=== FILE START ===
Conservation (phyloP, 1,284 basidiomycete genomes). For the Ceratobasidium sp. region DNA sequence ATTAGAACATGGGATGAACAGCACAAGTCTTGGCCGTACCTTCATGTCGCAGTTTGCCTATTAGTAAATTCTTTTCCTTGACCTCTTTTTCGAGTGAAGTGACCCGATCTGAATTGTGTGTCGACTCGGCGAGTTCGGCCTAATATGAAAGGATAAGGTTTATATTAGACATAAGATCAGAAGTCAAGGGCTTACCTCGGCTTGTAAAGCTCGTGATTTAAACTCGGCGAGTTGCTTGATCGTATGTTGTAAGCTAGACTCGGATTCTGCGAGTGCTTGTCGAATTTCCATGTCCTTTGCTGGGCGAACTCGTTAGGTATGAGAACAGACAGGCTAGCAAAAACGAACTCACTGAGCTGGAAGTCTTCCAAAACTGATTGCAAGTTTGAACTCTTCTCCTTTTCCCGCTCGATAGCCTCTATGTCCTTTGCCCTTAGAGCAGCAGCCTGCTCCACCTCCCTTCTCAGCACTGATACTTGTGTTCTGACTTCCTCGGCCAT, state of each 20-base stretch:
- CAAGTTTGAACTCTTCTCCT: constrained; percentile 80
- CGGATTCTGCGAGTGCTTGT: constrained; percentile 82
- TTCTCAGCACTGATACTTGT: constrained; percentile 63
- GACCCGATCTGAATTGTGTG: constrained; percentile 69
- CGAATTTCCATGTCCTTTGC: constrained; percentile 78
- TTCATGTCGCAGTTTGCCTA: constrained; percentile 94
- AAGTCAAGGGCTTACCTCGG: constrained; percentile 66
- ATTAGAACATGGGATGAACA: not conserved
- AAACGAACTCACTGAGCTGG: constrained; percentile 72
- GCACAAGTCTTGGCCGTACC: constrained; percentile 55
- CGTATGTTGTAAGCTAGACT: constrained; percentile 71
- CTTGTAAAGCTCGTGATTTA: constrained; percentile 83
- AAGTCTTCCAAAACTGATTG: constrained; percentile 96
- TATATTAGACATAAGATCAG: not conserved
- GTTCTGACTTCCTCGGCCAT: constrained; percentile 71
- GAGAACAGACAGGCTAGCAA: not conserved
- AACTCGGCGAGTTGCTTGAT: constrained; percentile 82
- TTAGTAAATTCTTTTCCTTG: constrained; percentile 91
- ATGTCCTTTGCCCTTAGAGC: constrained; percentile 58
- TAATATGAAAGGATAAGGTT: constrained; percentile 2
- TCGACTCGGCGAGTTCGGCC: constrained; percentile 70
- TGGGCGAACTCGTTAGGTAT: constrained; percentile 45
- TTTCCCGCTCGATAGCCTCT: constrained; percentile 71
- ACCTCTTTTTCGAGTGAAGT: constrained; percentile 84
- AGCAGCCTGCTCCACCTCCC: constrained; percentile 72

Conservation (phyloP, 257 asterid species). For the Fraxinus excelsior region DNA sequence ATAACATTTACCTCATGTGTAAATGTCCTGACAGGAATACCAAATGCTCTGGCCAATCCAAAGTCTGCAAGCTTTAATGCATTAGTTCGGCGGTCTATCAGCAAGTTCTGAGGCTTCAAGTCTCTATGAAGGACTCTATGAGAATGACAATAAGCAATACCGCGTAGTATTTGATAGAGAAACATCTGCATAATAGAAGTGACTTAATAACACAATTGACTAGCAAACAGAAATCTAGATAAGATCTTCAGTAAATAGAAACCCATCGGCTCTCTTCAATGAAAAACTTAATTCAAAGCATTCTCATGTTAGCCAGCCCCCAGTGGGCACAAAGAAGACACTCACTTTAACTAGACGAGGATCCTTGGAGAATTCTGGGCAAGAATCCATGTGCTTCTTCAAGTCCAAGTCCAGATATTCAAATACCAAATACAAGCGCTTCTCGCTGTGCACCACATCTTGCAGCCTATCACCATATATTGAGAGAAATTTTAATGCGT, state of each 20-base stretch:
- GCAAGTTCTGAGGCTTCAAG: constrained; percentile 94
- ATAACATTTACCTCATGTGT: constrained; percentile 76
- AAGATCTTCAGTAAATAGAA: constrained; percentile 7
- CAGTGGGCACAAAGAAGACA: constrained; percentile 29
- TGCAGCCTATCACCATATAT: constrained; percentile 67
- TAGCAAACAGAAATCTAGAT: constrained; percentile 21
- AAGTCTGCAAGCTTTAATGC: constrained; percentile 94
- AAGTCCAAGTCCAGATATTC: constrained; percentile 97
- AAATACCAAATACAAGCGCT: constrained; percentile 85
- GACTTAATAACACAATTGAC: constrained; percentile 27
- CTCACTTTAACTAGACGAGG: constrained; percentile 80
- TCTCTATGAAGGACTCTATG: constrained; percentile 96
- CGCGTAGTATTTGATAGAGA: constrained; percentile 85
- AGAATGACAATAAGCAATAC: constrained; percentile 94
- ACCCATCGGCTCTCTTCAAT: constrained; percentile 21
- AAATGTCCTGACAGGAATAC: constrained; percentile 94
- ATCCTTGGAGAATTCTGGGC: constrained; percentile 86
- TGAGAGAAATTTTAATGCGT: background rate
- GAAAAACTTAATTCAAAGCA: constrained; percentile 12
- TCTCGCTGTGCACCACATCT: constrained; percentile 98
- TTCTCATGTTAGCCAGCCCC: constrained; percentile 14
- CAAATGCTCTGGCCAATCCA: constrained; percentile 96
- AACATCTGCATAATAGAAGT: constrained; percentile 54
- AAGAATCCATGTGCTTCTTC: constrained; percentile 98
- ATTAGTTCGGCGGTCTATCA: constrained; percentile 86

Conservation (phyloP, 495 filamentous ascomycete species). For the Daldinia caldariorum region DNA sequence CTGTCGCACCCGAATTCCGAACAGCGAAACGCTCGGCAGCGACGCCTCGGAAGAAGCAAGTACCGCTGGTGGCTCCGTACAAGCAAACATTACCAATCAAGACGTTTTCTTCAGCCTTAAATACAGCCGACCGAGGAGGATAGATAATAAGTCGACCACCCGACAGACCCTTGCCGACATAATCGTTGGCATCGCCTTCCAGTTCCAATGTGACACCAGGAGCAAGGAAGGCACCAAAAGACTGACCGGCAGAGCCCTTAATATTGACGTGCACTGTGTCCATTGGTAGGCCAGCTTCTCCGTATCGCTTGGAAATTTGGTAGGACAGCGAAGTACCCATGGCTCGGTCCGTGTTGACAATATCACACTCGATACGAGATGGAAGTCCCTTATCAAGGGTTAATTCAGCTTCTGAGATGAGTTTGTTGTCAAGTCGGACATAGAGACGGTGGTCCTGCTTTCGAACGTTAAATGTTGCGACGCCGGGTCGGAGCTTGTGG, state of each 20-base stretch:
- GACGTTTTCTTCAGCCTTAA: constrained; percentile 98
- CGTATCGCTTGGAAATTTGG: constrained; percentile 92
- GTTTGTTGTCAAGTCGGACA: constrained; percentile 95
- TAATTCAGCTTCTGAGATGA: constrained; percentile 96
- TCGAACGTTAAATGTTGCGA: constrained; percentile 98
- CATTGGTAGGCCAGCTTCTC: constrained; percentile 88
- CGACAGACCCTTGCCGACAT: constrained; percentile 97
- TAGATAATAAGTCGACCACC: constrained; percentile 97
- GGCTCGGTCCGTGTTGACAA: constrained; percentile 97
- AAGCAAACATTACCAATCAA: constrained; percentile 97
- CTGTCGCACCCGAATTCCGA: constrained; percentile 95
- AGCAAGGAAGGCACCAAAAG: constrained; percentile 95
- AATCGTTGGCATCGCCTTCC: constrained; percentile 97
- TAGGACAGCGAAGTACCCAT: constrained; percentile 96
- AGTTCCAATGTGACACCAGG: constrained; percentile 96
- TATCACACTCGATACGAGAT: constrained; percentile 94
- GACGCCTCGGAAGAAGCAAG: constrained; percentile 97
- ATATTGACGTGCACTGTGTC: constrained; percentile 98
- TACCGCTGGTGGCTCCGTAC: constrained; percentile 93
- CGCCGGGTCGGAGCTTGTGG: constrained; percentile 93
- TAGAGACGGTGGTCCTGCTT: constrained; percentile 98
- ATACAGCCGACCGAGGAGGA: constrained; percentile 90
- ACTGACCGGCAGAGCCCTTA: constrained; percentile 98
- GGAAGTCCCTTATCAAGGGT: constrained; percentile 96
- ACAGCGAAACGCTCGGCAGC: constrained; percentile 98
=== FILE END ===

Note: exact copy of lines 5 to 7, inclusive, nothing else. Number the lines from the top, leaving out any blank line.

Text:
- GACCCGATCTGAATTGTGTG: constrained; percentile 69
- CGAATTTCCATGTCCTTTGC: constrained; percentile 78
- TTCATGTCGCAGTTTGCCTA: constrained; percentile 94